The model number may be a coincidence, but the latest of Asus's all-in-one Eee Tops couldn't be more appropriately named. A 2010 update of the original design which feels fresher and more modern than competitors like the Acer Z5610 or the Packard Bell oneTwo M, it's full of contemporary tech like multitouch, ION2 and – of course – the dual-core Atom.
Design differences between this and last year's version include getting rid of the bizarrely large speaker grille, squaring off the edges and running an attractive recessed finish around the perimeter of the machine. It's a much more grown up look, admirable for its simplicity. Best of all, it's just an inch thick.
That physical feat is possible because it uses a dual-core Atom CPU, rather than a full-power processor. There is a noticeable difference in performance between this and, say, the Sony Vaio L. If there's anything going on in the background it can be frustrating to find desktop lag getting in the way of the otherwise responsive touchscreen.
But it does fall neatly into the price gap between less endowed single-core Atom nettops and full strength Core 2 models.
The ION2 graphics processor means that the 2010 EeeTop is comfortable with both HD video and multitasking, though it's not going to replace your games console any time soon. For that, there's an HDMI-in port and the opportunity to use its bright and colourful screen as a TV.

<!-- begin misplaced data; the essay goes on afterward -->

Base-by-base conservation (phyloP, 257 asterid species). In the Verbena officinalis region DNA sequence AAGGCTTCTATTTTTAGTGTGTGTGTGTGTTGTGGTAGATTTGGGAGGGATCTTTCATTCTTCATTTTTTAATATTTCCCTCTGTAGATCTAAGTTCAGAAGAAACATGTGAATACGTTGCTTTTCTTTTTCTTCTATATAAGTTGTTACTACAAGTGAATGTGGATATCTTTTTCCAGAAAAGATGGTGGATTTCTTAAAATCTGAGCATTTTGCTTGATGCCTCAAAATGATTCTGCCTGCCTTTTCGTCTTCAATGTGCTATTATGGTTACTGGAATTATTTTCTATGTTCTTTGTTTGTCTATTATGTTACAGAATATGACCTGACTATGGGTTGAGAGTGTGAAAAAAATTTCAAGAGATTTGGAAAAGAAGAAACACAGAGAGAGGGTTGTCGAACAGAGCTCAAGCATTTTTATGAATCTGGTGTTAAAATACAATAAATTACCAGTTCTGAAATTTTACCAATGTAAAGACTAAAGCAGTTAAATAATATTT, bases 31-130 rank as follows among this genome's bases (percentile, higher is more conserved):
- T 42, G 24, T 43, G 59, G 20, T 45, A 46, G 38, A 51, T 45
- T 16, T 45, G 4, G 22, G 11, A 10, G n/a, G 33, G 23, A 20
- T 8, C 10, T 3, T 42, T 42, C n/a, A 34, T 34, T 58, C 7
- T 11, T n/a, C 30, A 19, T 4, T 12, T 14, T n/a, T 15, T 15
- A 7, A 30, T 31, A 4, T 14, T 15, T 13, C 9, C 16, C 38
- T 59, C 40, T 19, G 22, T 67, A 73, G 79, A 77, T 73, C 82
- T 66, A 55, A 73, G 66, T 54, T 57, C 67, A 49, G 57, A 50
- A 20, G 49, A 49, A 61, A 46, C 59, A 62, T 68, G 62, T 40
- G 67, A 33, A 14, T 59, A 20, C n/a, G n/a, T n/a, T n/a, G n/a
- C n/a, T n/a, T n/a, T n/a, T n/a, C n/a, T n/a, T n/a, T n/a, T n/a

The 20in panel isn't 720p friendly, though, let alone 1080-sharp, and the speakers aren't up to much. Still, it fulfils its role as a day-to-day workhorse and occasional media machine well enough.
Review continues after the break…
One advantage of those low-power electronics, however, is an incredibly efficient energy footprint. Asus claims it's on a par with an energy saving light bulb at around 18Wh – we found it to be more like a tungsten lamp at 40Wh in average use, but still impressive considering that includes the monitor. More importantly, it's almost completely silent, even when running video files.
The only real point of failure for the whole system is the keyboard and mouse, which should have been wireless to fit in with the minimalist theme..
It's not hard to find better equipped all-in-ones, and there are plenty of cheaper options too. But the trade-off between performance and design, here, is a happy one for the price.